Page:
Computer program code for carrying out operations of the present invention may be written in any combination of one or more programming languages, including an object oriented programming language such as Java, Smalltalk, C++ or the like and conventional procedural programming languages, such as the "C" programming language or similar programming languages. The program code may execute entirely on the user's computer, partly on the user's computer, as a stand-alone software package, partly on the user's computer and partly on a remote computer or entirely on the remote computer or server. In the latter scenario, the remote computer may be connected to the user's computer through any type of network, including a local area network (LAN) or a wide area network (WAN), or the connection may be made to an external computer (for example, through the Internet using an Internet Service Provider).
The present disclosure is described below with reference to flowchart illustrations and/or block diagrams of methods, apparatus (systems) and computer program products according to embodiments of the invention. It will be understood that each block of the flowchart illustrations and/or block diagrams, and combinations of blocks in the flowchart illustrations and/or block diagrams, can be implemented by computer program instructions. These computer program instructions may be provided to a processor of a general purpose computer, special purpose computer, or other programmable data processing apparatus to produce a machine, such that the instructions, which execute via the processor of the computer or other programmable data processing apparatus, create means for implementing the functions/acts specified in the flowchart and/or block diagram block or blocks.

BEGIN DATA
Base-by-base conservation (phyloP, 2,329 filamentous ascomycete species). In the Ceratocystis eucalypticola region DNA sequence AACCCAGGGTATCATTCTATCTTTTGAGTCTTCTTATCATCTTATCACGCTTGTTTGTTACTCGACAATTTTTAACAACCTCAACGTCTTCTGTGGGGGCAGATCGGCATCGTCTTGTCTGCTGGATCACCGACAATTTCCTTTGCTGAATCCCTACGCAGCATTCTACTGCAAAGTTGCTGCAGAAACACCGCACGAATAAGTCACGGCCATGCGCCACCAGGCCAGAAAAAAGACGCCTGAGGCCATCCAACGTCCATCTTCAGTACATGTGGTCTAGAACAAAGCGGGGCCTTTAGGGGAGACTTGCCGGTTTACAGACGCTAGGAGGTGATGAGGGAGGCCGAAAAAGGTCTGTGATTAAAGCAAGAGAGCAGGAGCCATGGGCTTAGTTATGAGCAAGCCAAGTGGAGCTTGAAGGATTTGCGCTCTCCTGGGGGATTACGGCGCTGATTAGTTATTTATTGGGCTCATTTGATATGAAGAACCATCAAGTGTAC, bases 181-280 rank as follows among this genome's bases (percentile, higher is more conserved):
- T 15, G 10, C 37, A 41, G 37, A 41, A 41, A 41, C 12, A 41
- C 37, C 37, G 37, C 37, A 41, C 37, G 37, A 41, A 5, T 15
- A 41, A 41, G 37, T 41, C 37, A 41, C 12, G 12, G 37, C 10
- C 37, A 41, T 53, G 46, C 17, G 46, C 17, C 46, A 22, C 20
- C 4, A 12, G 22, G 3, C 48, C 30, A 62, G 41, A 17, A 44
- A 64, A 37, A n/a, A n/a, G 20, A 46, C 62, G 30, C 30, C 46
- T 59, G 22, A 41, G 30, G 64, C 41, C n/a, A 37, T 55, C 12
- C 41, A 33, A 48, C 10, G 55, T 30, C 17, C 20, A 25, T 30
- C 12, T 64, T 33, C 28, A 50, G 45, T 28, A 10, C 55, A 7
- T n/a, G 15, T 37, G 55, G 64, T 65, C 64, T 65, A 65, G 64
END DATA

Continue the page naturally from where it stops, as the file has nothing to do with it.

These computer program instructions may also be stored in a computer readable medium that can direct a computer or other programmable data processing apparatus to function in a particular manner, such that the instructions stored in the computer readable medium produce an article of manufacture including instruction means which implement the function/act specified in the flowchart and/or block diagram block or blocks.
The computer program instructions may also be loaded onto a computer or other programmable data processing apparatus to cause a series of operational steps to be performed on the computer or other programmable apparatus to produce a computer implemented process such that the instructions which execute on the computer or other programmable apparatus provide processes for implementing the functions/acts specified in the flowchart and/or block diagram block or blocks.